Apteka and Whitfield Team Up for a Vegan Christmas Meal
The latest installment of Bethany Zozula's Sharing Knives dinner series brings Apteak co-owners Kate Lasky and Tomasz Skowronski in for an Eastern European feast.
photo by laura petrilla
It’s beginning to look a lot like Eastern European Christmas with the most recent installment of the Sharing Knives dinner series at Ace Hotel in East Liberty. This month, Executive Chef Bethany Zozula collaborates with Kate Lasky and Tomasz Skowronski, co-owners and chefs of the vegan Polish restaurant Apteka, to host a holiday meal that pulls from the family traditions practiced in Eastern Europe. For Zozula, Lasky and Skowronski, descendants of immigrants from the Ukraine, Croatia and Poland respectively, this dinner represents many of the family traditions they experienced growing up in the Pittsburgh area.
Polish culture is deeply embedded in Pittsburgh and is reflected in the popularity of foods such as pierogi and kielbasa, the proliferation of Catholic churches and neighborhood enclaves such as Polish Hill that still have ties to Eastern Europe. Chefs wanted to bring that feeling of home and tradition to the public.
Much of what Zozula, Lasky and Skowronski are pulling from are memories of holidays from childhood, whether it was a dining table on a bed of straw or bountiful servings of fish aspic, a sort of jellied dish, and pickled herring. These traditions are pulled together for the most important celebration of the Christmas season; Wigilia, the Christmas Eve vigil supper hosted with close friends and family members. “Christmas [day] is for the worse side of the family,” jokes Skowronski, whose family immigrated from Poland to Pittsburgh during martial law just prior to the collapse of the Soviet Union.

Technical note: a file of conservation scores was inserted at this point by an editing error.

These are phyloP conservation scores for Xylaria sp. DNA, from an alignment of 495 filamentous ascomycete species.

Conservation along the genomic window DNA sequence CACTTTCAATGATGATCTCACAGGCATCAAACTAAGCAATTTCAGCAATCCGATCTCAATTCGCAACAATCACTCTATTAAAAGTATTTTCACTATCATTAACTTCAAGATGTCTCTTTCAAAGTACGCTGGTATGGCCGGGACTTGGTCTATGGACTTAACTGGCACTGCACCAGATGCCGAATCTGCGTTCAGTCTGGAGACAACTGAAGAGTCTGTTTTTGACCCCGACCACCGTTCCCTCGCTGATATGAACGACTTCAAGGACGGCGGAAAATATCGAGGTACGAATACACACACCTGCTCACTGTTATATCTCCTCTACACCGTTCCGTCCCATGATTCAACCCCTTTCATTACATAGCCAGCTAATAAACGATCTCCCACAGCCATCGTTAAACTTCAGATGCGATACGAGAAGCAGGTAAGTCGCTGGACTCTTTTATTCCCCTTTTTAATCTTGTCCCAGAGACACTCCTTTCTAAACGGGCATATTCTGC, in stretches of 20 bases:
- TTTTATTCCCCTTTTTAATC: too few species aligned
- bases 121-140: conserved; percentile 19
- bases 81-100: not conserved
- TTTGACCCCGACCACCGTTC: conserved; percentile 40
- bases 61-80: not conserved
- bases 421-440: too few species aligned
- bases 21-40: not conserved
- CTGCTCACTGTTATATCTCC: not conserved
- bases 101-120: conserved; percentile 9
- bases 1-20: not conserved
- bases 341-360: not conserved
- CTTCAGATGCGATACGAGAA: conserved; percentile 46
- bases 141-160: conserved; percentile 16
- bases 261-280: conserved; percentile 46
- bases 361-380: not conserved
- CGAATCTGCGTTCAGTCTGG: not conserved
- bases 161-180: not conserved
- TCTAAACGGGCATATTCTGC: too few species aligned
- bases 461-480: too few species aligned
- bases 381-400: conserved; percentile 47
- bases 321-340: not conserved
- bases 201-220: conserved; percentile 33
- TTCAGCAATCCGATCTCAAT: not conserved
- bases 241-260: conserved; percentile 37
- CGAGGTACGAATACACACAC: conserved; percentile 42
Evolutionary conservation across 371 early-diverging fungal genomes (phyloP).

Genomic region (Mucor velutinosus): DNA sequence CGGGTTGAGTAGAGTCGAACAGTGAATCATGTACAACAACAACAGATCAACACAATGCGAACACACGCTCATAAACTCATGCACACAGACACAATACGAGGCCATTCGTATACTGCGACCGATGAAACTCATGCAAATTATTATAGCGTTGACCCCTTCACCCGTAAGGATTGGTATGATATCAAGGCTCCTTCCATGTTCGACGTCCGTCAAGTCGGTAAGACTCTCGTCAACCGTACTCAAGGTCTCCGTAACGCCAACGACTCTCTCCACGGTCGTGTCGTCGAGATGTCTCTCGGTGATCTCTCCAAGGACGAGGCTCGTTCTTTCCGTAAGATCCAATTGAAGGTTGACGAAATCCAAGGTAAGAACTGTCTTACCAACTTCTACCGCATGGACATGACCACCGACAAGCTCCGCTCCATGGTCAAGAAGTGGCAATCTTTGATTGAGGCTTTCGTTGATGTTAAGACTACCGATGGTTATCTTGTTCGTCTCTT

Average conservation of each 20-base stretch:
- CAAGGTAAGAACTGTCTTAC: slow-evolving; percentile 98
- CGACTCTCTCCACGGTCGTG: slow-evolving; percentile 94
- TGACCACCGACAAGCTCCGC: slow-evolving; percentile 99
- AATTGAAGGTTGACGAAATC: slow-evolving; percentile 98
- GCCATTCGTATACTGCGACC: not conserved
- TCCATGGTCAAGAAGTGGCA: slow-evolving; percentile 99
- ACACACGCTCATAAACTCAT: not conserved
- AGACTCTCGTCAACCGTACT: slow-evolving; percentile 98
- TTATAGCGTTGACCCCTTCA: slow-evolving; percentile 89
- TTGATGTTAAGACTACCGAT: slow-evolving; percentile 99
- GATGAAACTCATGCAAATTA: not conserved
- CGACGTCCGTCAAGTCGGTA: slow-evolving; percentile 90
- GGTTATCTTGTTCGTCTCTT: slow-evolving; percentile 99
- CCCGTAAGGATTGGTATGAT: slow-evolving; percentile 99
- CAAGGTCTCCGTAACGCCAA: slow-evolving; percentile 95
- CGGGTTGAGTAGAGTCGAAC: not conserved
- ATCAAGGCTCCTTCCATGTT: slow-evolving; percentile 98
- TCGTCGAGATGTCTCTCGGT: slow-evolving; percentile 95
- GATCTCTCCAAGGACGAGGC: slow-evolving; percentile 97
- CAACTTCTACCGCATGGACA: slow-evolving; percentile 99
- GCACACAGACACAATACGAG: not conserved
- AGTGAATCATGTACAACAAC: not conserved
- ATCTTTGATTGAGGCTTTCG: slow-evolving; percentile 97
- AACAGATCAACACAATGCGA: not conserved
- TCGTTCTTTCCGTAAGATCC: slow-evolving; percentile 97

The meal has a number of traditional courses, beginning with opłatek, a small blessed wafer made from flour and water. Each family member holds their wafer and gives each person at the table a well wish for the next year, breaking a piece off of each person’s wafer and sharing among the table. “We’re going to make people do the opłatek thing,” says Lasky. “It will be good icebreaker for a family-style dinner.”
Fish dishes like pickled herring are also prominent in Wiglia dinners, with carp being a particularly important feature. Because of the crush of demand, people sometimes will secure one for the feast as much as a week in advance and then go to great lengths to keep it fresh. “Tomasz tells the story that still in Poland there are campaigns with B-list celebrities on the sides of buses that say ‘Don’t store your carp in the bathtub,” says Lasky.
As with their menu at Apteka, Lasky and Skrowronski will be adapting these traditional dishes to make them vegan, if they aren't already. Instead of fish, the chefs will be preparing a variety of pickled vegetables, mushrooms, prunes and dark sourdough rye bread. Lasky is hopeful that the team will be able to make a tasty vegetable aspic dish as well. “The idea is to have a bountiful table for people to pull from,” she says.
Soups of mushroom and borscht ("barst" in Polish) also feature prominently in traditional holiday meals as dk what all three chefs are viewing as a sort of piece de resistance: the desserts. With input from Ace pastry chef Casey Renee, Zozula, Lasky and Skowronski will prepare poppy seed rolls, cookies with wild rose petal jam and ginger breads. Two niche desserts, kompote and kisiel, will also grace the table. Both are centered on tart fruit flavors. Kompote is dried fruit prepared in cold water and kisiel is similar to Jell-o that can be sipped from a glass.
Tickets to the Dec. 19 dinner quickly sold out, but Apteka will be featuring a few of the dishes throughout the season.